Taking it well

Last week we spoke about paying attention to how you offer criticism. Some ideas were given about how to keep it constructive and effective feedback. If it makes sense to focus on giving helpful feedback, then it makes sense to focus on receiving helpful feedback. Today, let’s look at some ideas of how to do that.

An all too common way of responding to constructive criticism or an appropriate complaint is to become defensive. This usually looks like a denial of wrongdoing and a comeback of arguing or attacking. Often this comes from taking things too personally. Last week we talked about offering criticism that focused on the person’s behavior and not character. If you are taking something personally, you are probably thinking that the feedback is directed at your character or an attack on your personhood. Last week, it was suggested that it was better to say, “The clothes are dirty” and not “You look terrible”. “The report is late” and not “You are late”. “The food is oily” and not “You are a bad cook”. Well, sometimes you may hear, “You look terrible; You are late; You are a bad cook”, even if what was said was, ”The clothes are dirty; The report is late; The food is oily.” Typically this leads to discounting the feedback or finding something wrong with the person giving it.

To combat this, practice the “split second technique”. This is where you stop (and do nothing outwardly) and think for a split second to process the situation. And in that moment, you can halt a dismissive facial expression or reactive quip and remind yourself to stay calm. Ask yourself, how do I want to respond to this? How can I respond in light of the relationship I have with this person? This will give you time to think about the feedback.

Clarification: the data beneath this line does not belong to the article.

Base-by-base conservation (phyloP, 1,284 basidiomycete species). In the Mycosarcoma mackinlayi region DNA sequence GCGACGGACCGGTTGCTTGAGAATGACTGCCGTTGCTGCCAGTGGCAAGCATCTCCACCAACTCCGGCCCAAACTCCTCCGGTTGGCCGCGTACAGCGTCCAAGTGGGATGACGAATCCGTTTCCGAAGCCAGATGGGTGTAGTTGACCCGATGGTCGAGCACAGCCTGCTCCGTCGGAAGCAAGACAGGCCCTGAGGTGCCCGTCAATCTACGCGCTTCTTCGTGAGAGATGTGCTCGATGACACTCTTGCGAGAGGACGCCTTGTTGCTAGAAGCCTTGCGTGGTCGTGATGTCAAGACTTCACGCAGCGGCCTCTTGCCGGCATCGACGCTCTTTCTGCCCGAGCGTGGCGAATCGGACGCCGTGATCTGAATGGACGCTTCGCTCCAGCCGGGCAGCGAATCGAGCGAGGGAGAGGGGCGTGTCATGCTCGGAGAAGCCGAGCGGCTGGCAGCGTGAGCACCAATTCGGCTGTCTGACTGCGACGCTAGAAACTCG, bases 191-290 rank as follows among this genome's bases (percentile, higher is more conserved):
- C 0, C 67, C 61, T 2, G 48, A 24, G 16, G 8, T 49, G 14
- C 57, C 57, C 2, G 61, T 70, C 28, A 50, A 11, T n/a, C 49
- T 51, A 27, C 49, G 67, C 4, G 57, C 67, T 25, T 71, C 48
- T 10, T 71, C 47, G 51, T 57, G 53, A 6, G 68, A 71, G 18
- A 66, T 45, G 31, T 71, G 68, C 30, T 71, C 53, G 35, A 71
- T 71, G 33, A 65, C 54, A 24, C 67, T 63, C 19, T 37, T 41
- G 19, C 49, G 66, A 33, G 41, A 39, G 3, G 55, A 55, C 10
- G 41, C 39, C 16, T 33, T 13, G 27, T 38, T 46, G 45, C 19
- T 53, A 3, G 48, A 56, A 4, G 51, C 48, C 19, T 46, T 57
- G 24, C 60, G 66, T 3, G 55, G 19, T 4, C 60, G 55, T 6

• Get in the practice of evaluating the feedback slowly. Chew on it for a period of time.

  • Have other people said similar things to you? This is a real indicator that the criticism seem is correct. Perhaps you already suspected it was a limitation.

  • Does the giver have expertise or credibility or experience with you to make their observation?

This is a time when you want to “listen for understanding”. You will be tempted to “listen to respond”, but this will most likely be taken as defensiveness. Right now is one of the times you want to encourage the other to talk. Active listening or listening to understand will help the other to explain or expound on what they are saying to you. Ask clarifying questions. Repeat back to see if you got it right. Ask for what changes would be helpful. If what we said last week is true (The whole point of giving feedback is to help the other person to improve) then the converse should be true-

the whole point of receiving feedback is to help yourself improve.

Just as you shouldn’t summarily reject feedback, you shouldn’t automatically accept it either. Sometimes you will receive feedback that is not constructive or helpful (refer to last week’s Monday Minute). Realize that ad hominem attacks say more about the person making them than about you. Rather than sink to the level of such attacks, it's wise to ignore them. It’s probably best to stay out of most fights that you are invited to.

Finally, thank the person who took time to give you feedback. It may have been just as awkward or uncomfortable to give as it was for you to receive. It is an uncommon thing to find someone who is willing to do this honestly and with good intent. Good feedback is as priceless as it is rare. It can take a long time to find people who know how to provide useful criticism, instead of simply telling you how wrong you are. Receiving it well is a skill that requires practice and humility.